Comparative transcriptomics of Central Asian Vitis vinifera accessions reveals distinct defense strategies against powdery mildew.

Amrine KC, Blanco-Ulate B, Riaz S, Pap D, Jones L, Figueroa-Balderas R, Walker MA, Cantu D - Hortic Res (2015)

Genetic diversity of the sequenced transcriptomes (a) Barplots showing the total number of homozygous SNPs resulting in synonymous or non-synonymous substitutions, or premature stop codons (b) Unrooted phylogenetic tree obtained from multiple alignment of synthetic transcripts reconstructed by incorporating the detected homozygous SNPs. Based on relatedness, genotypes were assigned to four groups.
© Copyright Policy - open-access
Related In: Results  -  Collection

License
Show All Figures
getmorefigures.php?uid=PMC4591678&req=5

fig2: Genetic diversity of the sequenced transcriptomes (a) Barplots showing the total number of homozygous SNPs resulting in synonymous or non-synonymous substitutions, or premature stop codons (b) Unrooted phylogenetic tree obtained from multiple alignment of synthetic transcripts reconstructed by incorporating the detected homozygous SNPs. Based on relatedness, genotypes were assigned to four groups.
Mentions: Transcript sequence analyses confirmed the high degree of heterozygosity in the grape genome.45–47 Similarly to what was previously reported by Velasco et al.,48 a heterozygous SNP rate of 2.30 ± 0.10 SNPs/Kb in the protein-coding regions was observed. This confirmed that rates of exonic heterozygous SNPs within an individual grape genotype are higher than the rates of fixed exonic SNPs between accessions (1.57 ± 0.08 SNPs/Kb). Homozygous SNP data were incorporated into reconstructed synthetic genes of each accession to enable further analysis of genetic diversity (Figure 2). Phylogenetic analysis based on multiple alignment of all reconstructed transcripts confirmed the closer genetic relatedness between first-degree relatives ‘Late Vavilov’ and ‘Karadzhandal’17 (group I) and between the two accessions originating from Afghanistan (‘Khalchili’ and ‘Husseine’, group II). Closer relationships between the two V. vinifera spp. sylvestris genotypes (O34-16 and DVIT3351.27, group III) and the susceptible varieties ‘Carignan’ and ‘PN40024’ (group IV) were also observed, while ‘Sochal’ did not cluster with any other accession.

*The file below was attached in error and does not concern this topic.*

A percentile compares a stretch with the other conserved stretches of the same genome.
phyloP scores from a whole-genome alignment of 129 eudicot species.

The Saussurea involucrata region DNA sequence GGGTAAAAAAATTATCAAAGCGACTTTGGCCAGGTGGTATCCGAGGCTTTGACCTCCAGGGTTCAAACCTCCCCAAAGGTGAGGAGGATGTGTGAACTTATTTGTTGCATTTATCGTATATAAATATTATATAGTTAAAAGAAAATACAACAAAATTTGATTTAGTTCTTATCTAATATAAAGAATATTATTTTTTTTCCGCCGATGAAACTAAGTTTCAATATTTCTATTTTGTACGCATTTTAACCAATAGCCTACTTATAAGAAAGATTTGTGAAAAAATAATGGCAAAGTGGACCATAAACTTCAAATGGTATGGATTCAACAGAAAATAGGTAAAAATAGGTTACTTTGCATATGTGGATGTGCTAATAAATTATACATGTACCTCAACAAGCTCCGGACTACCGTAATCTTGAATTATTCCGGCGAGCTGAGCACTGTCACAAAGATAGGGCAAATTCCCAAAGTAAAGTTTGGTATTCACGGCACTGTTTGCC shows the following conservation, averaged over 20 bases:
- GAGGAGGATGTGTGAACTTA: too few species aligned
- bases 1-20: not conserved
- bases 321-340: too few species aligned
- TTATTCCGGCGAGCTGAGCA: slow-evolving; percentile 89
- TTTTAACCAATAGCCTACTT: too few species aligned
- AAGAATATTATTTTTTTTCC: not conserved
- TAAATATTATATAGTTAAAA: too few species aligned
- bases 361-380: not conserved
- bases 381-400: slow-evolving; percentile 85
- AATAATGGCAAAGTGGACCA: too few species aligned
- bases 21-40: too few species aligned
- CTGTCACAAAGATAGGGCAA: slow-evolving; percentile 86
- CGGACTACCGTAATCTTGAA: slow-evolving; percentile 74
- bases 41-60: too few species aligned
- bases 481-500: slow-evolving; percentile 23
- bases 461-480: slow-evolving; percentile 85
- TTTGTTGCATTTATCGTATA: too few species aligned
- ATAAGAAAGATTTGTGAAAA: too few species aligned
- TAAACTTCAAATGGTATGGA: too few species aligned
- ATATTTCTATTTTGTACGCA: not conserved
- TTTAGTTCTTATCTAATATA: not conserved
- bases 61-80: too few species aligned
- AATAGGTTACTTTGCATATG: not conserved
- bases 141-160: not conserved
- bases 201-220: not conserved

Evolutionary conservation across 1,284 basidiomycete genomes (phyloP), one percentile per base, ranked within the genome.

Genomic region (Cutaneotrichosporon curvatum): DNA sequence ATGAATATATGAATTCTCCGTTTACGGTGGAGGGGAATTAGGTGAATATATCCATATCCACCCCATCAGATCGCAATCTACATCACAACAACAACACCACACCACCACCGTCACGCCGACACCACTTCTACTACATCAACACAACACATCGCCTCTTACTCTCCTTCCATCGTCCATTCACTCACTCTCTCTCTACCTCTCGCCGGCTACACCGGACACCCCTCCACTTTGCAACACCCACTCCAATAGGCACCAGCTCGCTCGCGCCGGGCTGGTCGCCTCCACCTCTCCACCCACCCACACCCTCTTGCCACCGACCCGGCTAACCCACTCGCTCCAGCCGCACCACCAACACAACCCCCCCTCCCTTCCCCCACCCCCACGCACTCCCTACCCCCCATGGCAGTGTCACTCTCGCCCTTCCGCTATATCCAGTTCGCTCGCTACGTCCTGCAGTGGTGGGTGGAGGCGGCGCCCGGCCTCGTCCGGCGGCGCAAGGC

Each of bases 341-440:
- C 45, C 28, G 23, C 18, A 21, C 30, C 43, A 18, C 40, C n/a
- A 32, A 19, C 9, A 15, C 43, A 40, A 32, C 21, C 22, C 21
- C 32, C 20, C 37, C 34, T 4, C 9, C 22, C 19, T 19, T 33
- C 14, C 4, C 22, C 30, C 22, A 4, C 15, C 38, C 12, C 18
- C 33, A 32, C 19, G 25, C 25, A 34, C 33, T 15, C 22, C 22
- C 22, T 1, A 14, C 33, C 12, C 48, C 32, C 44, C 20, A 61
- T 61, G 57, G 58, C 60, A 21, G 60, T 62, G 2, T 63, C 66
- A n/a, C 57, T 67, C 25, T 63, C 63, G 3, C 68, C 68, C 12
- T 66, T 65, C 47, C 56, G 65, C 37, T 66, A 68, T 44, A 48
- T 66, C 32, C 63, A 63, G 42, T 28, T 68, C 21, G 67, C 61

Bottom Line: To identify potential Ren1-dependent transcriptional responses and functions associated with the different levels of resistance, we sequenced and analyzed the transcriptomes of these Central Asian accessions at two time points of PM infection.Transcriptomes were compared to identify constitutive differences and PM-inducible responses that may underlie their disease resistant phenotype.This study provides a first exploration of the functions associated with varying levels of partial resistance to PM in V. vinifera accessions that can be exploited as sources of genetic resistance in grape breeding programs.

View Article: PubMed Central - PubMed

Affiliation: Department of Viticulture and Enology, University of California , Davis, Davis, CA 95616, USA.

ABSTRACT
Grape powdery mildew (PM), caused by the biotrophic ascomycete Erysiphe necator, is a devastating fungal disease that affects most Vitis vinifera cultivars. We have previously identified a panel of V. vinifera accessions from Central Asia with partial resistance to PM that possess a Ren1-like local haplotype. In this study, we show that in addition to the typical Ren1-associated late post-penetration resistance, these accessions display a range of different levels of disease development suggesting that alternative alleles or additional genes contribute to determining the outcome of the interaction with the pathogen. To identify potential Ren1-dependent transcriptional responses and functions associated with the different levels of resistance, we sequenced and analyzed the transcriptomes of these Central Asian accessions at two time points of PM infection. Transcriptomes were compared to identify constitutive differences and PM-inducible responses that may underlie their disease resistant phenotype. Responses to E. necator in all resistant accessions were characterized by an early up-regulation of 13 genes, most encoding putative defense functions, and a late down-regulation of 32 genes, enriched in transcriptional regulators and protein kinases. Potential Ren1-dependent responses included a hotspot of co-regulated genes on chromosome 18. We also identified 81 genes whose expression levels and dynamics correlated with the phenotypic differences between the most resistant accessions 'Karadzhandahal', DVIT3351.27, and O34-16 and the other genotypes. This study provides a first exploration of the functions associated with varying levels of partial resistance to PM in V. vinifera accessions that can be exploited as sources of genetic resistance in grape breeding programs.

No MeSH data available.


Related in: MedlinePlus